Spontaneous Community Involvement

Grab a friend from work and go help someone during lunch. Community involvement can be as simple as that. You plus one other person makes a force for good. If a company understands that fact, it can create a multiplier effect over traditional corporate philanthropy.

Companies spend a lot of time trying to centrally plan their corporate charitable giving and community activities. I am all for corporate leadership in communities - the more the better. But a handful of people trying to do managed giving on behalf of a company cannot have the same impact as a broad-based lifestyle of service by its entire staff. It is a subtle mindset shift that can have a tremendously positive impact.

In my early career I worked for companies that had traditional annual campaigns aimed at doing a few big things once a year. There certainly were people who were helped. However today, with all the social communication channels available to all of us, we can have a much broader impact. If our company encourages everyone to follow their heart into the community and take some time to serve, then the collective passion of the entire group can be used to create a continuous wave of community service and giving.

It starts with letting associates know that the company supports them and their personal community passions. Some folks have been impacted by certain medical conditions and they will naturally be drawn to give back to the organizations that helped them. Others have been shaped by financial struggles growing up and have a heart for helping the less fortunate. The reasons are as many as the number of people who work at the company. Embrace that passion, fuel the response.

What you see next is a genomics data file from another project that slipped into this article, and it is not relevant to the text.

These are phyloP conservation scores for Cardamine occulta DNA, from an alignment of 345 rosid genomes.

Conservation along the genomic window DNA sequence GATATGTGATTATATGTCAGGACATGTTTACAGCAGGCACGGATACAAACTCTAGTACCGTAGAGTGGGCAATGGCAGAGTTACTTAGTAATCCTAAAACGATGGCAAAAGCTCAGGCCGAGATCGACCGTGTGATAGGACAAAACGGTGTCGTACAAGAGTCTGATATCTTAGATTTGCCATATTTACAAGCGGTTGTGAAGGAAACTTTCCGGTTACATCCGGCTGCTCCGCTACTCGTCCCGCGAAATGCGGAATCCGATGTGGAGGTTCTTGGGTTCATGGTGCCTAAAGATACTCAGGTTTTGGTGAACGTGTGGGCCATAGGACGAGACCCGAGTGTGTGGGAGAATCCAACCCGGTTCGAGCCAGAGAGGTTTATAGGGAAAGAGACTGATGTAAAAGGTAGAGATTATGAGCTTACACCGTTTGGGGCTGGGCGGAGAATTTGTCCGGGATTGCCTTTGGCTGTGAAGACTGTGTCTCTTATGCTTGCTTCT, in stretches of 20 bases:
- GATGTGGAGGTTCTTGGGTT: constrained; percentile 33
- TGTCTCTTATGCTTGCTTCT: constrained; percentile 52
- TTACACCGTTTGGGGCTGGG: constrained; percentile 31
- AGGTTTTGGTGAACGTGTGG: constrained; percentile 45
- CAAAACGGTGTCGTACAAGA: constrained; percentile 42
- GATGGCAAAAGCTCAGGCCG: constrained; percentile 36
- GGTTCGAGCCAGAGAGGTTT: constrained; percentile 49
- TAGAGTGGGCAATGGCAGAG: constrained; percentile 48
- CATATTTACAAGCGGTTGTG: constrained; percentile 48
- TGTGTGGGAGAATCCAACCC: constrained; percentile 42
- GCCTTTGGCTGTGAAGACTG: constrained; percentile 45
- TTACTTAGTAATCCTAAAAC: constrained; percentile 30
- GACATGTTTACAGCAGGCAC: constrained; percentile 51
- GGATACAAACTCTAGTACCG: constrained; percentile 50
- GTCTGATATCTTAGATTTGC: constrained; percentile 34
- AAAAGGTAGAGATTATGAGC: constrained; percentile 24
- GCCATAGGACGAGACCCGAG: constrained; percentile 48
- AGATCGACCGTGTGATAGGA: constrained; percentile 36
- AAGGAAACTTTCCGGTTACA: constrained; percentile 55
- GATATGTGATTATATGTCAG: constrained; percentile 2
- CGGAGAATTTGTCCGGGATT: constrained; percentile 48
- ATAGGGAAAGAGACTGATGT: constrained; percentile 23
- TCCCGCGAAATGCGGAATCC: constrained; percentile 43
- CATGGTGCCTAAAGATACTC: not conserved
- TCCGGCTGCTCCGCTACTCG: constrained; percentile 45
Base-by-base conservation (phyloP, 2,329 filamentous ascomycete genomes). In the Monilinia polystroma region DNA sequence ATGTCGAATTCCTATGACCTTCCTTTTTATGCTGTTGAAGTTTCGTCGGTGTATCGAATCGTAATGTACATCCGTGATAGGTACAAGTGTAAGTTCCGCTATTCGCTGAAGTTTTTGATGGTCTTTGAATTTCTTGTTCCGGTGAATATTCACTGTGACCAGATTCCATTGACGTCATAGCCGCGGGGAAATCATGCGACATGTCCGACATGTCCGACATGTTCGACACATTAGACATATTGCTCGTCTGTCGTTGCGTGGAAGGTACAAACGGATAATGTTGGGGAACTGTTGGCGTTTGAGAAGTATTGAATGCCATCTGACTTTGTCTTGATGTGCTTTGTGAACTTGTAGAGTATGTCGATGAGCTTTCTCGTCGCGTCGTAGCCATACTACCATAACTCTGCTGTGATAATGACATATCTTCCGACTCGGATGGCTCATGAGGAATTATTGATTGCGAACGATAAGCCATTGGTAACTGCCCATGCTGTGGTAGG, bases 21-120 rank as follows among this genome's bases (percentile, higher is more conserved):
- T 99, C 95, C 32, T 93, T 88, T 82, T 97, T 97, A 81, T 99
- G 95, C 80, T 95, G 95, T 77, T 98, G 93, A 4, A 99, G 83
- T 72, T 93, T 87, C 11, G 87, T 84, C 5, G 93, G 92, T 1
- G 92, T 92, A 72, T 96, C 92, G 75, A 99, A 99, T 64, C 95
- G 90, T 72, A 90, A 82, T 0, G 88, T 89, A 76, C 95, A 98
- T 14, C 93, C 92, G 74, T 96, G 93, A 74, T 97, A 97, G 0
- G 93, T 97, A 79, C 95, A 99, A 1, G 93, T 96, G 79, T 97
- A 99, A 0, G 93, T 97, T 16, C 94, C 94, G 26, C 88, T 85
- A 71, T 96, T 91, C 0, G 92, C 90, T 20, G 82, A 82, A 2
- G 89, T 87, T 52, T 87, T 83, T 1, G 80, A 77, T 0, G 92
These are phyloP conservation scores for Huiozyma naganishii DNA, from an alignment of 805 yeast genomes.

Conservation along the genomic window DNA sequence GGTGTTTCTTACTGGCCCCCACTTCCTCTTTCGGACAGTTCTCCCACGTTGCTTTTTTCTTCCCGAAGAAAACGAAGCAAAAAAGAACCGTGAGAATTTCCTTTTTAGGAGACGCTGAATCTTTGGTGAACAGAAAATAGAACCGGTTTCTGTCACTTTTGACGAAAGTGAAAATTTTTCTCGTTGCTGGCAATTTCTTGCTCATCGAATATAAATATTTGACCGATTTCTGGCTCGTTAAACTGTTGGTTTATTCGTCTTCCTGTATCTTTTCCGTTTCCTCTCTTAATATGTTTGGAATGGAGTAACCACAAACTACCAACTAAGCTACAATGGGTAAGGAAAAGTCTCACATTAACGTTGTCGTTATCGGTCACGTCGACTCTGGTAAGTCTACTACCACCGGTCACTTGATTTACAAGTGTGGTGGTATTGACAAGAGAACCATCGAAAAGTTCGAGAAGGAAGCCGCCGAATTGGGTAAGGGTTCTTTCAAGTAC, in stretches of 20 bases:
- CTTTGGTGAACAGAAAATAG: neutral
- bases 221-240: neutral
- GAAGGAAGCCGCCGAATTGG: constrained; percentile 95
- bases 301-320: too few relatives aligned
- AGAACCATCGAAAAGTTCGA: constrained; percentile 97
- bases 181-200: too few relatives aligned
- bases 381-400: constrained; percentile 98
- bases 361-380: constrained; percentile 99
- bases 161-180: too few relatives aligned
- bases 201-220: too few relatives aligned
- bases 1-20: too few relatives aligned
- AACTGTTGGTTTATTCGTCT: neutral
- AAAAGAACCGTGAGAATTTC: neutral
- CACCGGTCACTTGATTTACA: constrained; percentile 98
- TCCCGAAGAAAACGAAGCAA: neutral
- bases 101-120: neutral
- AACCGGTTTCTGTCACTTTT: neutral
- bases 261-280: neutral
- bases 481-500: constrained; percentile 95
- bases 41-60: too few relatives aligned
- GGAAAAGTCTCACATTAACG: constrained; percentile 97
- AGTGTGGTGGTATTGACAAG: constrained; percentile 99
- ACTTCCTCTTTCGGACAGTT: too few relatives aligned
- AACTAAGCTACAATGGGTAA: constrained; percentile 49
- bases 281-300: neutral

At Benefitfocus, we have a long list of activities in which we are involved. We try to identify themes that our associates are passionate about and get behind our folks as they serve, donate and share. We organize groups of people to serve together, print t-shirts in support of events and promote the causes in our social media outreach. By doing so, we are able to multiply the time and effort while raising awareness for the particular cause. As our company has grown, it has certainly played a bigger leadership role in the community; but it is our people who make the real difference.

When someone invites their friend from work to participate in a charitable event, they are much more likely to participate than when the company holds the single annual giving campaign. People are connected to each other in a wide array of small groups. Feeding those micro efforts and events is more powerful than trying to do one big thing across the board. Small is the new big in serving and impacting your community. A thousand small things can dwarf one big thing. I am constantly amazed by the array of activities in which our very generous associates are involved. They teach me over and over again about where the needs are and how awesome our folks are in their giving.

I would encourage any business leader to shift from a centralized corporate charity model to a more democratized socially led effort to support the inherent passions of its people. They know what is working in the community. They know where they are giving their time and money. Get behind them, encourage them to take their friends from work and promote it. It builds strength and shared experience within your team. It multiplies your corporate investment and impact. This approach will help you develop many more community relationships than you can make on your own. Plus, the new bonds, memories and all the photos are great!